Issue III of Geography and Public Safety examines how the nationwide home foreclosure crisis has affected crime, police practice, and public policy. Articles show that geographic information systems can assess how foreclosures influence crime trends and improve city cleanup of graffiti and blight. Additionally, the issue describes the tenets of the broken windows policing theory, and how this theory explains why police and public planners must react quickly, before crime has a chance to escalate.
Volume 1, Issue III, Fall 2008 (pdf, 20 pages)

Volume I, Issue II — Traffic Safety and DUIs

Issue 2 of Geography and Public Safety focuses on how police can use geographic information systems and related technologies can be used for traffic safety analysis. Expert authors discuss traffic safety issues, highlighting ways to target drunk driving and excessive speeding. The issue provides a variety of features on these topics, including an editorial, police discussion, technical piece, and series of news briefs.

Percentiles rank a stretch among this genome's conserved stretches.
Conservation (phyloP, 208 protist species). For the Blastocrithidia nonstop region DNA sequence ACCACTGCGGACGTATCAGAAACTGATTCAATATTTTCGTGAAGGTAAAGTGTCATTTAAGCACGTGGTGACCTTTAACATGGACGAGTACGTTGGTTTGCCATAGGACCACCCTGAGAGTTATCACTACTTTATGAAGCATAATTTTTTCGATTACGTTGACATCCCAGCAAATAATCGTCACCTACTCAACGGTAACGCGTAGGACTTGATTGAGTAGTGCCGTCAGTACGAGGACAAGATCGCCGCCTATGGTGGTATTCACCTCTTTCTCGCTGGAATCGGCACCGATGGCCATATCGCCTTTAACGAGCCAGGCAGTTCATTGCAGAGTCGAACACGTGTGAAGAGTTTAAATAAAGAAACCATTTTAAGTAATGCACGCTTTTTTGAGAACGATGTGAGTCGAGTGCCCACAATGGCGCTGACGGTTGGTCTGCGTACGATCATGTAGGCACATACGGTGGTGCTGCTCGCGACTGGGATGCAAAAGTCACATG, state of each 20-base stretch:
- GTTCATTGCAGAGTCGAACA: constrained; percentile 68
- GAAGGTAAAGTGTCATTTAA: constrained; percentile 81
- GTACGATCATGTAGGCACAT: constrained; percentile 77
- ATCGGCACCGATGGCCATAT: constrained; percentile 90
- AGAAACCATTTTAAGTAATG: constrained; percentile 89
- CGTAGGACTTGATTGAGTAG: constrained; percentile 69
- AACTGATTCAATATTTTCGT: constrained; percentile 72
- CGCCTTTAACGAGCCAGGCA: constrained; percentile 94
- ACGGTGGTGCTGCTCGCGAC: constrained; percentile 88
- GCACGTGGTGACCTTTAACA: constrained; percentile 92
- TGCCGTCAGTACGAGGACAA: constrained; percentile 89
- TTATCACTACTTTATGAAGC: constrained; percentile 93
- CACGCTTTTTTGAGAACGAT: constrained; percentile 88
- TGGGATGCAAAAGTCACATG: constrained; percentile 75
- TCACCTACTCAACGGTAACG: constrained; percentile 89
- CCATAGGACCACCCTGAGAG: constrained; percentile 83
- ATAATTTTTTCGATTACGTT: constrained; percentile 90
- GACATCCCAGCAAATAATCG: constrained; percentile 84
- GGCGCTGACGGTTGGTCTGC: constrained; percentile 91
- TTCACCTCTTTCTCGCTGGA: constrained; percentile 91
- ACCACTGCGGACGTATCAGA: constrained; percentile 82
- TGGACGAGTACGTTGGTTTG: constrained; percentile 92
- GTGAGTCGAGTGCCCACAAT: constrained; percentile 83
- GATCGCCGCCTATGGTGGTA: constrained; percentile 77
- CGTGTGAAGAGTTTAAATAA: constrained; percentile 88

Volume I, Issue II, Summer 2008 (pdf, 20 pages)

Volume I, Issue I — Hot Spots

The first issue of the Geography & Public Safety Bulletin is focused on the topic of hot spot analysis. There is also a technical section, about using ESRI's ModelBuilder, an article about how a university is helping smaller, rural police departments with crime mapping, an "In the News" section, and a list of events.
Volume I, Issue I, Winter 2008 (pdf, 16 pages)

Date Modified: November 28, 2012